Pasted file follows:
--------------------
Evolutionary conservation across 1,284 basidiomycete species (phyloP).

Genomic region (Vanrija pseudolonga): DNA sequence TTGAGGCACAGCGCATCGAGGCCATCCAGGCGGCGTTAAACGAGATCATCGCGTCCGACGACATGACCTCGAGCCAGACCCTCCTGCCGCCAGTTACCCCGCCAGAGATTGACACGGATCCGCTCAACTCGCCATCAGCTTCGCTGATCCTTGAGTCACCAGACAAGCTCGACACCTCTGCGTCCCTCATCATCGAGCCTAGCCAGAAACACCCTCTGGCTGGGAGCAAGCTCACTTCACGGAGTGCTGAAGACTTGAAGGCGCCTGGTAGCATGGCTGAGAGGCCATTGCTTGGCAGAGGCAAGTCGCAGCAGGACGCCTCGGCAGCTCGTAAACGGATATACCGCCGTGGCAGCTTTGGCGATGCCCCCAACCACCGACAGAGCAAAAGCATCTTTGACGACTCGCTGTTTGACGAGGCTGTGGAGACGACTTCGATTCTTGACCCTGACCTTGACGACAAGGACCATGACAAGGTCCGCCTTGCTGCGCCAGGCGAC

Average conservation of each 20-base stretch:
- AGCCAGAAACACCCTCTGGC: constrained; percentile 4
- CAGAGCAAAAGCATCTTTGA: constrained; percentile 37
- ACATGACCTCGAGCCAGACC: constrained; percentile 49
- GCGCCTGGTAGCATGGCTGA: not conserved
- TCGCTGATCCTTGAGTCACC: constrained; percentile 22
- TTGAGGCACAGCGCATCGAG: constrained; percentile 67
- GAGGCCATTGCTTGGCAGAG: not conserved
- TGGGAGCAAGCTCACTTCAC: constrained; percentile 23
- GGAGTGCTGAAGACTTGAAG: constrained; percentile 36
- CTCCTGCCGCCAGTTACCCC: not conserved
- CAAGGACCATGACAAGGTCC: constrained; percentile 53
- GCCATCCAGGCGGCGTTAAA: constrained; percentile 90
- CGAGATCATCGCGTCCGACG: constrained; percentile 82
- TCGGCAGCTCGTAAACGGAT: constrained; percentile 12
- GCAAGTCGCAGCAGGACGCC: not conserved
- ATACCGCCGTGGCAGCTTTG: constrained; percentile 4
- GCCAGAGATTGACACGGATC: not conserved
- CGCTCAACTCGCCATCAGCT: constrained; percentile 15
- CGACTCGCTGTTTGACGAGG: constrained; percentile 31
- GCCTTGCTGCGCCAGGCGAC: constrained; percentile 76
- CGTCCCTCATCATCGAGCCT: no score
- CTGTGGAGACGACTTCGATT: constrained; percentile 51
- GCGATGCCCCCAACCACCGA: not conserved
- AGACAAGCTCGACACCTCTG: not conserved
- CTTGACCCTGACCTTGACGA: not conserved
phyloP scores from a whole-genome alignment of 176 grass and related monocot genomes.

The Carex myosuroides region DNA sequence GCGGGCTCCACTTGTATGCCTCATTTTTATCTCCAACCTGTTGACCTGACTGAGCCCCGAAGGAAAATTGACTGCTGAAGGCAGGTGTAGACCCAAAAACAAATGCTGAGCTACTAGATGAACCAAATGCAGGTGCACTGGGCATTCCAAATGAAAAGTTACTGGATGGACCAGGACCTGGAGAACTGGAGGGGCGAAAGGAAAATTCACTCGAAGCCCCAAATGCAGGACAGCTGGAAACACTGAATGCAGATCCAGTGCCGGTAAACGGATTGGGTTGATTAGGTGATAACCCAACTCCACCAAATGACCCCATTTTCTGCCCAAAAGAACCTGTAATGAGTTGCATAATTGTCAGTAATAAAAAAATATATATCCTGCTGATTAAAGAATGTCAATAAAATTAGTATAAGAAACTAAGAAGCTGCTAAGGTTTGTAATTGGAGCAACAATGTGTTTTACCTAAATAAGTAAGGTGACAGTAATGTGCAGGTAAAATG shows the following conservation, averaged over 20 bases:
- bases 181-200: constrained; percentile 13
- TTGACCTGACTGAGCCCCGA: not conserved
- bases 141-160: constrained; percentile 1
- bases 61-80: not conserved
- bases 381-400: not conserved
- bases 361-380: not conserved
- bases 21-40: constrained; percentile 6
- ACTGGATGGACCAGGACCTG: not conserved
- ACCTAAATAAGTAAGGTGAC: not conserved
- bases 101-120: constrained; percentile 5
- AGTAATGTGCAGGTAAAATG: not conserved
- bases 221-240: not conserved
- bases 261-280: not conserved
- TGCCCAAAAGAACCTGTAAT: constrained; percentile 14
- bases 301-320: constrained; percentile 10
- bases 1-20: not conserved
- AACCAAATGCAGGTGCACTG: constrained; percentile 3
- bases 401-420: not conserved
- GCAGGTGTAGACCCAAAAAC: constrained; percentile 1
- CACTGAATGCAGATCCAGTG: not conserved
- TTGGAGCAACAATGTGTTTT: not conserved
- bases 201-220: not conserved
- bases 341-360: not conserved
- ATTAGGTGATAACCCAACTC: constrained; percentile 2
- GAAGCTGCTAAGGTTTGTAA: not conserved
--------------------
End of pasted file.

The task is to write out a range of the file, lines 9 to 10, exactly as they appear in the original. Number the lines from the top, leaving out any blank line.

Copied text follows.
- TTGAGGCACAGCGCATCGAG: constrained; percentile 67
- GAGGCCATTGCTTGGCAGAG: not conserved